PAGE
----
Spark is working on deploying "4.5G" mobile broadband, by joining up different radio spectrum channels and using new, complex antennae and modulation tech for superfast connections, like 1.15 gigabits per second.

Vodafone New Zealand got Mike Whiddett to skid around a racing track last year with the windscreen covered and front vision provided through 4G connected tablets in the car.

That's all great, but I bet Mike's tablets weren't on a typical Vodafone NZ data plan with just a few gigabytes to burn through, or else the stunt might have ended badly.

Yes, I've been looking at mobile data plans again, and am grumpy about them.


It's true that Vodafone's 4G coverage and service has improved over the last year, especially when I'm out in the sticks. Wasn't that long ago when I only got 3G that worked when there weren't too many people connected to the same cell site. During school holidays, the mobile service in my area would fall over completely and I'm glad that's no longer the case.

Spark which claims 90 per cent 4G coverage doesn't work at all in my corner of Northland.

Even if there was Spark coverage in my area, it's not like you could connect at those blazing 4.5G speeds for very long, ditto on Vodafone and 2 Degrees.

Also, I don't know about you, but $80 a month is quite a bit of money for a service that you use with one eye on the meter.


At the moment, I pay Vodafone $80 a month. For that I get a meagre 7.5GB of data.
Funnily enough, Spark charges the same for 7.5GB, or you could go with the incumbent's budget operator Skinny Direct and 6GB for $50 per month, and top up with 1GB for a tenner.

2 Degrees has the best deals, either $70 a month for 7GB, or $90 for 10GB - and unused bits of your data allowances are carried over each month - but they need to add a zero to those caps before I get excited enough to switch.

Also, I don't know about you, but $80 a month is quite a bit of money for a service that you use with one eye on the meter.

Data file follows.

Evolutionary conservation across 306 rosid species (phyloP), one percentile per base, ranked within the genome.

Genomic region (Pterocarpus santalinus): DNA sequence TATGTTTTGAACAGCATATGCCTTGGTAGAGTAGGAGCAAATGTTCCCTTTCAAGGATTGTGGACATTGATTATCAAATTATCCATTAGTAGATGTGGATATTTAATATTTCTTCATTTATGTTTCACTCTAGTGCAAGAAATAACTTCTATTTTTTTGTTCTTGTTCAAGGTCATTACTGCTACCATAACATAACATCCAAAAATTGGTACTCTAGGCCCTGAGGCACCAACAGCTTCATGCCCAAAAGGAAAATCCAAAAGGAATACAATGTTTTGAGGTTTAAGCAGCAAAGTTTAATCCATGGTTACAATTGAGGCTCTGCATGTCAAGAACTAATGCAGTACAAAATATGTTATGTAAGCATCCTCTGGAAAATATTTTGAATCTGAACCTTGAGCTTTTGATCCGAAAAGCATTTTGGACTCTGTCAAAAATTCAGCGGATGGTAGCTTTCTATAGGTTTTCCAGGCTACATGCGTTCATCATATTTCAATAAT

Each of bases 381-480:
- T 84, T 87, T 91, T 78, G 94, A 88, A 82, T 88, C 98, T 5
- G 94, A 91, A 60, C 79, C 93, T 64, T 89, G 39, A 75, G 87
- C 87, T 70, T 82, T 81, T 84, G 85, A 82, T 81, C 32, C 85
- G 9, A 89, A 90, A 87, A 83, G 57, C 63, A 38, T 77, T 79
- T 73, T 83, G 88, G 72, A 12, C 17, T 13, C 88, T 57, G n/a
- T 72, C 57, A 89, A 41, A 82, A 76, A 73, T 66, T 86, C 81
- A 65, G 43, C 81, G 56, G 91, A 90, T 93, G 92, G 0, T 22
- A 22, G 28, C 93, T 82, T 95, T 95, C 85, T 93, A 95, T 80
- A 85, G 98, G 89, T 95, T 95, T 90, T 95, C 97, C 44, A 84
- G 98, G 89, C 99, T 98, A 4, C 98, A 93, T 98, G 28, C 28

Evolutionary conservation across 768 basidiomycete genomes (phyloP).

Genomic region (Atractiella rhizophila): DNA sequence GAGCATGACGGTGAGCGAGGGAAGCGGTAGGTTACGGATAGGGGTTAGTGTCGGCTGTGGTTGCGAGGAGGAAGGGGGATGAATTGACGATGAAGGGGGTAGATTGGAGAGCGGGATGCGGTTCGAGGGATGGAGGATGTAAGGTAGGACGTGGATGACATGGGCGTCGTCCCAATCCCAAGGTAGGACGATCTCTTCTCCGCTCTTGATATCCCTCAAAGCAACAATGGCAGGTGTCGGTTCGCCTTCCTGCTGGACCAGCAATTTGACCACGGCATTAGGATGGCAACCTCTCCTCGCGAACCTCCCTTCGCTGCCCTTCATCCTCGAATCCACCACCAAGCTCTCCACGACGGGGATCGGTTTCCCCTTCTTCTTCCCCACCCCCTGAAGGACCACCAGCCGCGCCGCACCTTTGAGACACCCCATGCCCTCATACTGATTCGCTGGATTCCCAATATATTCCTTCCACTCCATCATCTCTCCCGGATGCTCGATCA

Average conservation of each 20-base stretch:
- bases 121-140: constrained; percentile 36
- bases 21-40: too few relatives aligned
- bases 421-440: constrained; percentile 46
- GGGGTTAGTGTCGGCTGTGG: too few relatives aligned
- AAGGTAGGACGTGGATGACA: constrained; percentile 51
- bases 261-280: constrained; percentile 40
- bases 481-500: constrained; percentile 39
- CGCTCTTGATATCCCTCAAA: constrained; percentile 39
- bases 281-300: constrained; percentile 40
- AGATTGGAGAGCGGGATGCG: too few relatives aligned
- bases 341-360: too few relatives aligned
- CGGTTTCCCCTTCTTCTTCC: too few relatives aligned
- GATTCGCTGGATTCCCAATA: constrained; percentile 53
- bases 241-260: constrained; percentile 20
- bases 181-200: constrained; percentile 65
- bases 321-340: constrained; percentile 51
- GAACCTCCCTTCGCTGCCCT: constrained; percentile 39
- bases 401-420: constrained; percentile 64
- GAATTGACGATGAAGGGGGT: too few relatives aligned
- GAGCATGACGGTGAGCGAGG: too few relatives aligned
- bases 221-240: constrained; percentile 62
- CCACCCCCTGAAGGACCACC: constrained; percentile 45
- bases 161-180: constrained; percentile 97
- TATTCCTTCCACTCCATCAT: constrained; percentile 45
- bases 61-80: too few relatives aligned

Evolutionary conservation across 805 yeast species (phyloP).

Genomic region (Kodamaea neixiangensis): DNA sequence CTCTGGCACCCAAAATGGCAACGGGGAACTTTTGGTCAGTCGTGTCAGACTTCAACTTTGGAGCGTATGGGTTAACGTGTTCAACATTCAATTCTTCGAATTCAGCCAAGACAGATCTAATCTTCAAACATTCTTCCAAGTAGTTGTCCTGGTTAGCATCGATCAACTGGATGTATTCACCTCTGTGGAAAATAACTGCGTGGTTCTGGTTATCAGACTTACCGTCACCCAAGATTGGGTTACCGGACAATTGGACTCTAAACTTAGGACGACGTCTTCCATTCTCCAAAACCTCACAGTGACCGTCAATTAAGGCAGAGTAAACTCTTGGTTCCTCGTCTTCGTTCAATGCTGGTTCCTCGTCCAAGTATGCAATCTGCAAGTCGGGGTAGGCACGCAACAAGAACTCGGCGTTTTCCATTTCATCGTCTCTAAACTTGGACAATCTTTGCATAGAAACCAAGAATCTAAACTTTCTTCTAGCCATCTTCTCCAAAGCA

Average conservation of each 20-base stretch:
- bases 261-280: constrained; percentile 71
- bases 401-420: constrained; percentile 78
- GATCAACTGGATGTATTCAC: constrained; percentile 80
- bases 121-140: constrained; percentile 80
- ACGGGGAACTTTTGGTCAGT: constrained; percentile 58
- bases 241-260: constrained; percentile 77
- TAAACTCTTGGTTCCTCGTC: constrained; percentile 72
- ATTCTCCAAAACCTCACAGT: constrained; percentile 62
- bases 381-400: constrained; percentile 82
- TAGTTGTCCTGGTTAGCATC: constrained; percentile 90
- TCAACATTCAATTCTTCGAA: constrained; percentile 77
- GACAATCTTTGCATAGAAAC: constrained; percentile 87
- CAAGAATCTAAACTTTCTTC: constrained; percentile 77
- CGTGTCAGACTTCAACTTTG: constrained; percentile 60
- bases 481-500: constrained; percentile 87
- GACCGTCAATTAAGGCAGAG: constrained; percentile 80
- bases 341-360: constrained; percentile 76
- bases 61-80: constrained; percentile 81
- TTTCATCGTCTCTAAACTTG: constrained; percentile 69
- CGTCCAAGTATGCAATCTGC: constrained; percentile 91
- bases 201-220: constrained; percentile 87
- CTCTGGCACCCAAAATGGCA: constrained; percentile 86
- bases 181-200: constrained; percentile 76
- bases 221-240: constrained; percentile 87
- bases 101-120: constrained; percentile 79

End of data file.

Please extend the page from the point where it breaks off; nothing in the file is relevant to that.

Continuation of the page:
I'd like to know that I could use the fast 4G connection whenever I needed to, and avoid often insecure Wifi networks, or use it as a backup should the fixed broadband line cark it.

Maybe I'd want to watch Netflix or whatever on my 4G connection, you know, because it's 2017 and we do wild things like that.

Sure, if I do run out of data, Vodafone will let me buy more. Let's see, do I pay $6 for 100MB, $12 for 500MB or a whopping $20 for a minute 1GB? Great choice there.

I've heard the argument that if the telcos were to add decent-sized data caps to their subscriber plans, their fast 4G networks would become overloaded, slow down, and become unusable.

In countries where there is stiffer telco competition, that doesn't seem to happen, and you can even get unlimited 4G accounts in those.

Over in Aotearoa however, the must-have feature on your smartphone is the Wifi connection because that's what it'll use most of the time, and not the fancy-schmancy 4G LTE network.

It makes business sense for the telcos to do it this way, as they can sell you both a mobile data plan and a fixed broadband connection. Otherwise people, especially those on a budget, might be tempted to just buy a 4G connection with a biggish data cap only.

In other words, superfast 4G, 4.5G, LTE Advanced Pro, carrier aggregation, 4x4 MIMO and 256 QAM are pretty meaningless technologies for us, until the telcos up the data caps substantially. Don't hold your breath for that to happen though.

Update: A reader reminded me that Spark has a fixed wireless 4G service that the telco runs over its mobile network.

Spark has no problem offering data caps of 60GB and 120GB on the Home Wireless Broadband service, charging $85 and $95 a month respectively.

Via its Skinny subsidiary, Spark offers 40GB and 100GB 4G fixed wireless broadband connections, for $40 and $52 respectively. Imagine getting something like those plans for mobile users.